The president of the Victorian Planning and Environment Law Association (VPELA) has rebuked media for their coverage of a VCAT ruling that blocked construction of the Nightingale development in Melbourne.
Melbourne architects Breathe Architecture designed the Nightingale to be a car-free housing development, but VCAT revoked the building’s planning permit on the basis that it had no car parking. The decision was branded variously by media as “crazy,” “out of touch,” and “disturbing.”
VPELA president Tamara Brezzi blamed the media for “heightening confusion or preexisting prejudice rather than explaining the debate” in its coverage of the ruling.
“Planning is not simple, it’s complex. But its complexity is not mitigated when, disappointingly, the reporting of planning matters is used as a mere facade to […] attack councils, VCAT, the government or the planning system in general,” said Brezzi. “What ensued was the loss of an opportunity for a genuine conversation about what we want for developments of the future.”
Brezzi made the remarks at a seminar held by VPELA, where planning and traffic engineering experts spoke of how the Nightingale decision highlighted a need for planning reform in the area of residential car parking.
“The case raises questions about […] the suitability of our planning and property restriction models to deal with proposals that want to restrict car ownership,” said Brezzi.
The planning scheme “essentially treats car parking demand as something of an inevitability,” said Stephen Rowley, lecturer in urban planning at RMIT University. “The Nightingale decision highlights the fundamental regulatory logic that is built into the planning scheme, which is more is better.”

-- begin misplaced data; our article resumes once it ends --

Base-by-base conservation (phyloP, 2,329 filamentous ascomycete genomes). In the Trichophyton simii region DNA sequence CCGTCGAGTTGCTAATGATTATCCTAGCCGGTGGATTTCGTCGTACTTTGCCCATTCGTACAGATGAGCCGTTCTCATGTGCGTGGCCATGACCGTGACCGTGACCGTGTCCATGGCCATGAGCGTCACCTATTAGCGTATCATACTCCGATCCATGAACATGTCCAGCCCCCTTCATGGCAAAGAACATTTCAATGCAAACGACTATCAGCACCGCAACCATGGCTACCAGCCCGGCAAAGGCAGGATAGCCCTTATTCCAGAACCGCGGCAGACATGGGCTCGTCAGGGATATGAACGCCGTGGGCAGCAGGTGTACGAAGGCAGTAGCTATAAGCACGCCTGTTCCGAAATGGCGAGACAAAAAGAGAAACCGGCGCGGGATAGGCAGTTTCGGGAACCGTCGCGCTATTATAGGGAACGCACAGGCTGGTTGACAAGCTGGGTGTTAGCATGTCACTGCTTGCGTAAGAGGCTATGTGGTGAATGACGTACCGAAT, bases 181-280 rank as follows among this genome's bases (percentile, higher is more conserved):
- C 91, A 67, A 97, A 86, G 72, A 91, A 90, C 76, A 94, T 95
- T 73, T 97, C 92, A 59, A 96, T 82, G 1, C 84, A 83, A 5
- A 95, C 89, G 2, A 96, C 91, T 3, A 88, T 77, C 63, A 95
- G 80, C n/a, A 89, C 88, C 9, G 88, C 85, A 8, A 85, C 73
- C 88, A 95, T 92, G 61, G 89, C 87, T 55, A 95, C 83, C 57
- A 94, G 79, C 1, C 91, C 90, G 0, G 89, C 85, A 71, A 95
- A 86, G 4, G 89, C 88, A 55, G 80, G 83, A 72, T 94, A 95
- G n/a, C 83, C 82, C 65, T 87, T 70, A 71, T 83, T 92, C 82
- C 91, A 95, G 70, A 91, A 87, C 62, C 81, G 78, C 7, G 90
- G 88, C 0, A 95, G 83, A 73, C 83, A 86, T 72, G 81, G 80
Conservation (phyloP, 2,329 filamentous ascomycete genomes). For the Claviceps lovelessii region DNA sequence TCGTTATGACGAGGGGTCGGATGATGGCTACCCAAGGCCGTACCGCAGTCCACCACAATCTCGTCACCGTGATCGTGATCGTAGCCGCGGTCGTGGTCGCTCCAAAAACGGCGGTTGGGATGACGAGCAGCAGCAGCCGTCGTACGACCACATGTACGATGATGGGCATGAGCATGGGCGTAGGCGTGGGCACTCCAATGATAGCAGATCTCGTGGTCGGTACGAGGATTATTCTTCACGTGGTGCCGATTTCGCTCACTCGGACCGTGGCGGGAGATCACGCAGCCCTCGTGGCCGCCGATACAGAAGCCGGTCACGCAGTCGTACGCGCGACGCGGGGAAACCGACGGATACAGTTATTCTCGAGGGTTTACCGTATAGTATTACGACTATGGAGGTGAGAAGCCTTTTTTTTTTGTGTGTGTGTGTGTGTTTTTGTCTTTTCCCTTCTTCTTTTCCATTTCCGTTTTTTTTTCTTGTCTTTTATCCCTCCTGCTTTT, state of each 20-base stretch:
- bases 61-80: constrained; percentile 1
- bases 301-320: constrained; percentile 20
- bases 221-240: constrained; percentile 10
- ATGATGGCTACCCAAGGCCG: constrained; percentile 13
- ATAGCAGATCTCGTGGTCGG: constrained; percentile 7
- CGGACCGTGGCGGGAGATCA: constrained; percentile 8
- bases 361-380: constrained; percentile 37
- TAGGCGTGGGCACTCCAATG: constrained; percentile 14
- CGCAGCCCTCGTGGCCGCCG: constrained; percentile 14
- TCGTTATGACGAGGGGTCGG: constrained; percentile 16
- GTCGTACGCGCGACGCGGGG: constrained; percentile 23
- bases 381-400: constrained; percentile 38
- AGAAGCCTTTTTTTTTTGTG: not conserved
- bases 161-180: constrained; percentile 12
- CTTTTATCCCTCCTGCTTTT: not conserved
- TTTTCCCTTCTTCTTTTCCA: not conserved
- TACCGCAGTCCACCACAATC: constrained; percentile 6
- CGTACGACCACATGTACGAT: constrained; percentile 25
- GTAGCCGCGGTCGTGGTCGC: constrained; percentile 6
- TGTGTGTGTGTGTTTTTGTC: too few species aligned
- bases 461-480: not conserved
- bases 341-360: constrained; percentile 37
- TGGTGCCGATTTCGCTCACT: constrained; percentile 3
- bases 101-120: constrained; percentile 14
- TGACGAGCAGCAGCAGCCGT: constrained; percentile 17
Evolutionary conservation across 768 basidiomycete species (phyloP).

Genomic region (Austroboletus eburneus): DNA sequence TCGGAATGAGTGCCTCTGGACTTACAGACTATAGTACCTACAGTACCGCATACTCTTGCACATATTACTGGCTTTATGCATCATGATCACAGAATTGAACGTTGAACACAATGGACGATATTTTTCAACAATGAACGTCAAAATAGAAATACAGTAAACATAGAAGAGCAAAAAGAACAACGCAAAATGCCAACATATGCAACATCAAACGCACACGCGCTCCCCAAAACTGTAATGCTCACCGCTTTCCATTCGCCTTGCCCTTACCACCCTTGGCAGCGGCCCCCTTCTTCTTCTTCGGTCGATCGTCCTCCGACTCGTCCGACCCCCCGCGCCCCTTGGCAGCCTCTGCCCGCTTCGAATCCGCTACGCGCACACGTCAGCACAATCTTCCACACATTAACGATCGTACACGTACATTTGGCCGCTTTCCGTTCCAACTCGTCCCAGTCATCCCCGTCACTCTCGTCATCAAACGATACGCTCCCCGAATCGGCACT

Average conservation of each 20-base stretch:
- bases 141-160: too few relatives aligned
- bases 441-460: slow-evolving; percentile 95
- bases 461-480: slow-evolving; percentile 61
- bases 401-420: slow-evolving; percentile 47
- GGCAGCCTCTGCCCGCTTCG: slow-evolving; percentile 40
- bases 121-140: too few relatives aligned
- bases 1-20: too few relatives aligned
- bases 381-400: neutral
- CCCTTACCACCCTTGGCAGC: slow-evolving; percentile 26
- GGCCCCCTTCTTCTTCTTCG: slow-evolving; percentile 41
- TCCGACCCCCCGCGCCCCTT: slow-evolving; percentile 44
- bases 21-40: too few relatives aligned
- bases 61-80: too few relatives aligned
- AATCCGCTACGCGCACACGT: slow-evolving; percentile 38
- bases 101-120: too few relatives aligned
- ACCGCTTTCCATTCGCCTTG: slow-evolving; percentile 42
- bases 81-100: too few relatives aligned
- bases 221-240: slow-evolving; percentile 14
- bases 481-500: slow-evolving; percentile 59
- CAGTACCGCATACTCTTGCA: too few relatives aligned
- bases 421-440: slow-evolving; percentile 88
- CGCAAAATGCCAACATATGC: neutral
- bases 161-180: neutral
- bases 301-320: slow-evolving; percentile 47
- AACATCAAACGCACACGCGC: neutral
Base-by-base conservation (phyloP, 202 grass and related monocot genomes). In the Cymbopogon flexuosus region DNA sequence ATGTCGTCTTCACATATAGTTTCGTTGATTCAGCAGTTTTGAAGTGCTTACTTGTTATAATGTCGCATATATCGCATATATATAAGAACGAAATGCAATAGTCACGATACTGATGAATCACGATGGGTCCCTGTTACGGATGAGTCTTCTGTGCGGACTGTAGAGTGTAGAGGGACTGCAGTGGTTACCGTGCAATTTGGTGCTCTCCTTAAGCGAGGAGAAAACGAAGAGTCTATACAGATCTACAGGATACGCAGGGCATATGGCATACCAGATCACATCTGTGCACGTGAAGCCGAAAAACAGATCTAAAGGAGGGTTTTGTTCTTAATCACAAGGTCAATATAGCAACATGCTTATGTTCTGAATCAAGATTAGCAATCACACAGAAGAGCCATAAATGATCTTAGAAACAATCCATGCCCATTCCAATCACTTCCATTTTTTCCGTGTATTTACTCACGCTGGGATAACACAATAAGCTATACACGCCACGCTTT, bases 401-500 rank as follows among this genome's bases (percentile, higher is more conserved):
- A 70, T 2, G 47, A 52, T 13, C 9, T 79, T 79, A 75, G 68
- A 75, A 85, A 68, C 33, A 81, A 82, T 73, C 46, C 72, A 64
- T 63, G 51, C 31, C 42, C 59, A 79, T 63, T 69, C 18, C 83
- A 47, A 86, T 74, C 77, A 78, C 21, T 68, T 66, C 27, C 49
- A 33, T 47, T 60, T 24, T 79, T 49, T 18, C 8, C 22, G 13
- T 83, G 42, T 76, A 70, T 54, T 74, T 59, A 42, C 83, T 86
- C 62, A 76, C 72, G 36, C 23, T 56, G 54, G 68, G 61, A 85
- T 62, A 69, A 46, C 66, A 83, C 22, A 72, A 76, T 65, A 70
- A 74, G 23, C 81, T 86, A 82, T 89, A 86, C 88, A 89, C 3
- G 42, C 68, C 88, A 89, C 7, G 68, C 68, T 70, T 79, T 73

Rowley argued that “minimum car parking regulations are a discredited planning mechanism.”
The Planning Institute of Australia (PIA) echoed the call for reform in a statement to the media. “We need to move to models of urban planning that encourage and facilitate non-car transport.” said James Larmour-Reid, Victorian president of the PIA. “Minimum car parking controls can increase the cost of housing, lead to poor design outcomes, and are a severe burden on new businesses in established retail areas.”
This view is shared by Rowley who argued, “I don’t know that we can think of a planning control that’s done as much harm to as many people for as undetectable a benefit as the application of minimum car parking controls in traditional strip shopping centres.”
Rowley said that if the planning scheme moves beyond this approach, then, “we can start thinking about how we can use built form controls to influence the choice to drive and hopefully reduce the amount of car parking.”
As Larmour-Reid also suggested, “The release of the Plan Melbourne Refresh Discussion Paper provides the perfect opportunity to open this debate.”
City of Moreland councillors, who unanimously approved the original Nightingale proposal, will call on the Victorian planning minister Richard Wynne to review the car parking regulations and address “the major flaw [in existing planning laws] for progressive and sustainable design in Victoria,” Councillor Meghan Hopper told the Herald Sun. “If people choose to go without a vehicle and to contribute to a more environmentally conscious world, they [should] not be forced by outdated policy to have a carpark.”